BYU Easter conference: ‘He lives to bless me with His love’

Credit: R. Scott Lloyd
Credit: R. Scott Lloyd


Samuel Medley’s sacred hymn “I Know that My Redeemer Lives” enumerates many ways “in which the Savior’s love is manifest in each of our personal lives,” Elder Spencer J. Condie observed in his keynote address at the annual Easter Conference at Brigham Young University March 27.

Elder Condie, an emeritus member of the Seventy, drew upon lines in the hymn text as follows that convey divine attributes of the Savior and testify of His love.

“He lives to bless me with his love.”

“It is true that the Savior of the world came to save us, not to condemn us,” Elder Condie said, referring to John 3:16-17. “But saving us, sometimes from ourselves and our unwise actions, often requires chastening, as the Lord Himself explained: “Whom I love I also chasten that their sins may be forgiven, for with the chastisement I prepare a way for their deliverance in all things out of temptation, and I have loved you” (Doctrine and Covenants 95:1).

Elder Condie said there can be a difference between feeling the Savior’s love and being filled with His love.

“Those who have committed a grievous sin and confess it to their bishop, through the actions of their kindly priesthood leader may feel of the Savior’s love. But individuals who are filled with the Savior’s love will not have committed the sin in the first place. When one is filled with the pure love of Christ, there is no more room for anger, lust, hatred, discouragement, doubt or fear, pride or envy, because a heart full of love is full.

“He lives to plead for me above.”

Noting that Jesus said to Joseph and Oliver Cowdery that He is their Advocate with the Father, Elder Condie said an advocate is frequently seen as a lawyer hired to plead the case of someone guilty of wrongdoing or someone who has fallen on hard times, such as a couple who have fallen behind in home mortgage payments.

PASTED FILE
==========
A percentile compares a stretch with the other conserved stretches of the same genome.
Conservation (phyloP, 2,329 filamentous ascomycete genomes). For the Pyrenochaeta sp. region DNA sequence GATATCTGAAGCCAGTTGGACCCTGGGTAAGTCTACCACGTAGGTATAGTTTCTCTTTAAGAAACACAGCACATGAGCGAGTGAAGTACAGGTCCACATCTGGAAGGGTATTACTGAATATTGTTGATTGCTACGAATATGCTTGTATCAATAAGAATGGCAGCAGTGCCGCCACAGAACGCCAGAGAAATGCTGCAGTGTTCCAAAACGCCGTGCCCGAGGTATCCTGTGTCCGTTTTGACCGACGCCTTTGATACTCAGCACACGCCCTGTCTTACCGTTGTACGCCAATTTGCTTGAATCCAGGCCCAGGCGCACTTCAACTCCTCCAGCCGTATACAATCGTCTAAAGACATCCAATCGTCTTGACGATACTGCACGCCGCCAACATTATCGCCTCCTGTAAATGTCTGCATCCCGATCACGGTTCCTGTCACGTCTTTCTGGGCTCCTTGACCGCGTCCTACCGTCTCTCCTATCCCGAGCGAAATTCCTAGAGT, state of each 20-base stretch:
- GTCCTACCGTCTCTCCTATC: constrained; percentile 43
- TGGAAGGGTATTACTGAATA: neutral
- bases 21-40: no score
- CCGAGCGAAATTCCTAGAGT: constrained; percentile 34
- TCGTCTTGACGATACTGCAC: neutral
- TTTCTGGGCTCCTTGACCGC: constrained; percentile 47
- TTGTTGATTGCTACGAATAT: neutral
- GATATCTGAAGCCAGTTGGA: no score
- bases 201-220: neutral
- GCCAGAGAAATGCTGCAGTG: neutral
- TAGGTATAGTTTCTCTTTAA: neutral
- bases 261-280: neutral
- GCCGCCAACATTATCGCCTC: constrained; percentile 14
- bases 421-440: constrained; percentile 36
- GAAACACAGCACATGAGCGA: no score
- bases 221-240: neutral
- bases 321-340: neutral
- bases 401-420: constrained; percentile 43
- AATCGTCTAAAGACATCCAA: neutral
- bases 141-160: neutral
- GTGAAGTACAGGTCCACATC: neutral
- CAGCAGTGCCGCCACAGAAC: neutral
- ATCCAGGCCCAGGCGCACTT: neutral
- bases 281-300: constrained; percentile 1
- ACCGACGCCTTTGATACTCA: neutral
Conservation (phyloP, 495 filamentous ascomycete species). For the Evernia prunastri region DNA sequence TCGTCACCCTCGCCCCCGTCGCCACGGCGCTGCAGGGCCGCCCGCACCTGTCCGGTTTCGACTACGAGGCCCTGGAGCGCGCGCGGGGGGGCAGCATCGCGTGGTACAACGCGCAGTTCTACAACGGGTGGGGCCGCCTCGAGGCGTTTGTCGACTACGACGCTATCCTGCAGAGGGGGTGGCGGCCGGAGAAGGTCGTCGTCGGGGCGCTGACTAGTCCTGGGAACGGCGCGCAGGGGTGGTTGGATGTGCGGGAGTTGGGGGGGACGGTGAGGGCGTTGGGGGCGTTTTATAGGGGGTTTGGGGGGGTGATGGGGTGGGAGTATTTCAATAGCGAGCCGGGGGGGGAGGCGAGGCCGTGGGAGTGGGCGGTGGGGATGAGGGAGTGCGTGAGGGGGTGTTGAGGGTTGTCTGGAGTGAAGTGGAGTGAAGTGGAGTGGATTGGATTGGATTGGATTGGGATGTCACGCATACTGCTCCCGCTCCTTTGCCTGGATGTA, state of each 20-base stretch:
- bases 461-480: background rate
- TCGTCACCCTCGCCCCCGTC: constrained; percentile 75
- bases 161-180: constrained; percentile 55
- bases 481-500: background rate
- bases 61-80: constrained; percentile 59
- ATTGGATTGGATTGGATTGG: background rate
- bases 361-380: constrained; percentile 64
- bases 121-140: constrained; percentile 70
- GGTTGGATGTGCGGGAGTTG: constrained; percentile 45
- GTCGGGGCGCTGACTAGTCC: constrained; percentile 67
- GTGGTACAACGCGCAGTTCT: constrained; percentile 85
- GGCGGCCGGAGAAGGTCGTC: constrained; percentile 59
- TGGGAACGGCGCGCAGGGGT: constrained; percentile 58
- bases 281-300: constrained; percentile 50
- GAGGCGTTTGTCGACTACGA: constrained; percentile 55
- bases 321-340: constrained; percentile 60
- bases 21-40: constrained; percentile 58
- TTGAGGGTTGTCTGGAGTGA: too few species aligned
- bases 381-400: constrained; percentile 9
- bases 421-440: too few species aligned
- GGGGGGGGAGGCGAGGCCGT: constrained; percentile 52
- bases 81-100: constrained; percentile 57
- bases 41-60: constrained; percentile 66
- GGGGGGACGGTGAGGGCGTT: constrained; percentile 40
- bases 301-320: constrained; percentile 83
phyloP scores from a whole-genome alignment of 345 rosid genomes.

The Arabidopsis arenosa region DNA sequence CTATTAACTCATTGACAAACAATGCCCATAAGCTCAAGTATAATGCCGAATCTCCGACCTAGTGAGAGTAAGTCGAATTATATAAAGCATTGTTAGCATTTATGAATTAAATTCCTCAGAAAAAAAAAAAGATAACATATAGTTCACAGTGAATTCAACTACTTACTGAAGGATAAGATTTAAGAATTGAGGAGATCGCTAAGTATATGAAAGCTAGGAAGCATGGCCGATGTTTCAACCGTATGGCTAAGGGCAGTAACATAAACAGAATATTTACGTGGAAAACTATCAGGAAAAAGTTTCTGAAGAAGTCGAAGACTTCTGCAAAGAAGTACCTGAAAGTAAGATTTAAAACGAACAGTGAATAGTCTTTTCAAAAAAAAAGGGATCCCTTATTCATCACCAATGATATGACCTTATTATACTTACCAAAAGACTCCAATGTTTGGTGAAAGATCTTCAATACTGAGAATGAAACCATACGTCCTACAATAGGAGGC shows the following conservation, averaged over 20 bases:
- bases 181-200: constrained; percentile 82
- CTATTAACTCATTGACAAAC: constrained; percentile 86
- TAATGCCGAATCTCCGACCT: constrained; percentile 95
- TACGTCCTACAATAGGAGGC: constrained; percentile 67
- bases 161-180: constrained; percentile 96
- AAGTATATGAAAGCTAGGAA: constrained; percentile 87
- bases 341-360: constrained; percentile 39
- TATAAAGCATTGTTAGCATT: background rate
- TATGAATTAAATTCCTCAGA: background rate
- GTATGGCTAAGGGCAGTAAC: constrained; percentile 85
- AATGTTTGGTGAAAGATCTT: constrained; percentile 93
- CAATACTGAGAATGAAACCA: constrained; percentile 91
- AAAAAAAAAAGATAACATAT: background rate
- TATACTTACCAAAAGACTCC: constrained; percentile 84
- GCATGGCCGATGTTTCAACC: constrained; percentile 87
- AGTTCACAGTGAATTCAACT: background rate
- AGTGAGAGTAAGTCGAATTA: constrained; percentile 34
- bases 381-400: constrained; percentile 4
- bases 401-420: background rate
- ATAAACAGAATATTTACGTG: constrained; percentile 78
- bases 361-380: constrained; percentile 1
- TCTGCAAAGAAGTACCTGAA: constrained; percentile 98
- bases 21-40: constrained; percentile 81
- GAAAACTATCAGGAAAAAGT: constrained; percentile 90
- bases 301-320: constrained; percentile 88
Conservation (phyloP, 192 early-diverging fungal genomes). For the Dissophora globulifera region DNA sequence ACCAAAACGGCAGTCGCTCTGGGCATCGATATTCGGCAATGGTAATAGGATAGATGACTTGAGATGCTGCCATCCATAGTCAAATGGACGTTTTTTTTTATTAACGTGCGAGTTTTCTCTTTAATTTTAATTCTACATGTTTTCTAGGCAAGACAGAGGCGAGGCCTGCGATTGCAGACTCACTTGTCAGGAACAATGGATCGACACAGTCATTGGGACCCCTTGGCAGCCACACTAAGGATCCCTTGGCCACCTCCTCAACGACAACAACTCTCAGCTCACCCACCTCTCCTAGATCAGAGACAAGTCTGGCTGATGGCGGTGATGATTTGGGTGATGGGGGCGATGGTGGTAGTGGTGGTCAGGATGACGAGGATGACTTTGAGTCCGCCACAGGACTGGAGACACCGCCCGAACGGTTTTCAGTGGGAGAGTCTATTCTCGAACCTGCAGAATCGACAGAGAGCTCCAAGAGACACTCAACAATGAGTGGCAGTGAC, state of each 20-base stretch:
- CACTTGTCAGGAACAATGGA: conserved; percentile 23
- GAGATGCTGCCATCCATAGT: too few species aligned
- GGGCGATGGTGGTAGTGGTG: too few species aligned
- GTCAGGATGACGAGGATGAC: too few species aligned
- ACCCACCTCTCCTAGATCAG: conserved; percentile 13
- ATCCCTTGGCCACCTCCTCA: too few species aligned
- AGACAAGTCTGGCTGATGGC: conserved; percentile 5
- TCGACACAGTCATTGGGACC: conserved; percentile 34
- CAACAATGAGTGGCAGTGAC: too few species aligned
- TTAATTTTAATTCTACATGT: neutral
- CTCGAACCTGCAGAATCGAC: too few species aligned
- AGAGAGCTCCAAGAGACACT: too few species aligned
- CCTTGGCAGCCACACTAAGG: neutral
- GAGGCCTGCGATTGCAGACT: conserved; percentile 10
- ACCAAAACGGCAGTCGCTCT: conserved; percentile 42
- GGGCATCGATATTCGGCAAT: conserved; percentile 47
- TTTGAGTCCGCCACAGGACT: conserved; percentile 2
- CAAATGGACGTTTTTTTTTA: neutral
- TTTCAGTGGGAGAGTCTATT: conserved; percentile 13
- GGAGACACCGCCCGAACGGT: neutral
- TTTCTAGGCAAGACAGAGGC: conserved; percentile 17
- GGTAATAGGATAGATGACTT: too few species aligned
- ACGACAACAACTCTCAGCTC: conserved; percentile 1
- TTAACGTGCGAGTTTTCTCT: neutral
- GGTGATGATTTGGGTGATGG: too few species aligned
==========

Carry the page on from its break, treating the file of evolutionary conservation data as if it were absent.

“But even if the bank does agree to delay the foreclosure and to lower the monthly payments, the couple will still receive a bill from their lawyer or advocate for services rendered,” he said.

Then, speaking figuratively, he added: “The Savior’s role as our Advocate with the Father follows a much different pattern. If the married couple facing a foreclosure of their house has honestly tried to live within their means, the Savior, as their Advocate, will not only forgo sending them a bill for services, but He may actually pay the remaining debt they are unable to pay.”

“He lives my hungry soul to feed.”

In addition to food, there are many different objects of hunger, Elder Condie said, including a hunger for spiritual things.

“In addition to searching the scriptures, another means of filling our spiritual hunger is through making covenants and participating in the ordinances of the priesthood, for the Lord revealed that it is through the ordinances of the priesthood that the power of godliness is manifest to men in the flesh.”

“He lives to bless in time of need.”

“We often pray with an expectation that our supplication will be answered in a certain preconceived manner, but in many instances the Lord’s tender mercies are granted not in terms of what we want, but rather in terms of what we need at a given time,” Elder Condie said.

“He lives to silence all my fears … [and] wipe away my tears”

Elder Condie told of interviewing an elderly sister while visiting a stake conference in northern Europe. She had been excommunicated more than 20 years previously and had been baptized during the previous year. Now, she was to be interviewed by a General Authority, pursuant to the restoration of her temple blessings.

Calling to set an appointment at the time of the conference meetings in a couple of months, he was surprised at her response: “Do you realize that I am 83 years of age and I may not be here several weeks? Are you going to be in your office in Frankfurt tomorrow?”

She came directly there for the interview the next day.

“Her understanding of excommunication was that once she had lost her membership in the Church she would be completely ostracized for the rest of her life,” Elder Condie recounted. “For the next 23 years, she languished in loneliness with an unrelenting fear of dying unfit for the celestial kingdom.”

Then, home teachers came to visit her and say they had been assigned to bring her back into the fold.

“She became teary-eyed as she said, ‘I was so glad to see them I nearly fell upon their necks and kissed both of them.’ Since that first visit she had regularly attended all of her meetings and had meticulously kept all the commandments.”

So anxious was she to return to the temple before she died, that she got Elder Condie to arrange for her to go to the temple in Frankfurt the next day and participate in several ordinances before returning home.

“The Savior’s redeeming love had, indeed, silenced all her fears and wiped away her tears,” he remarked.

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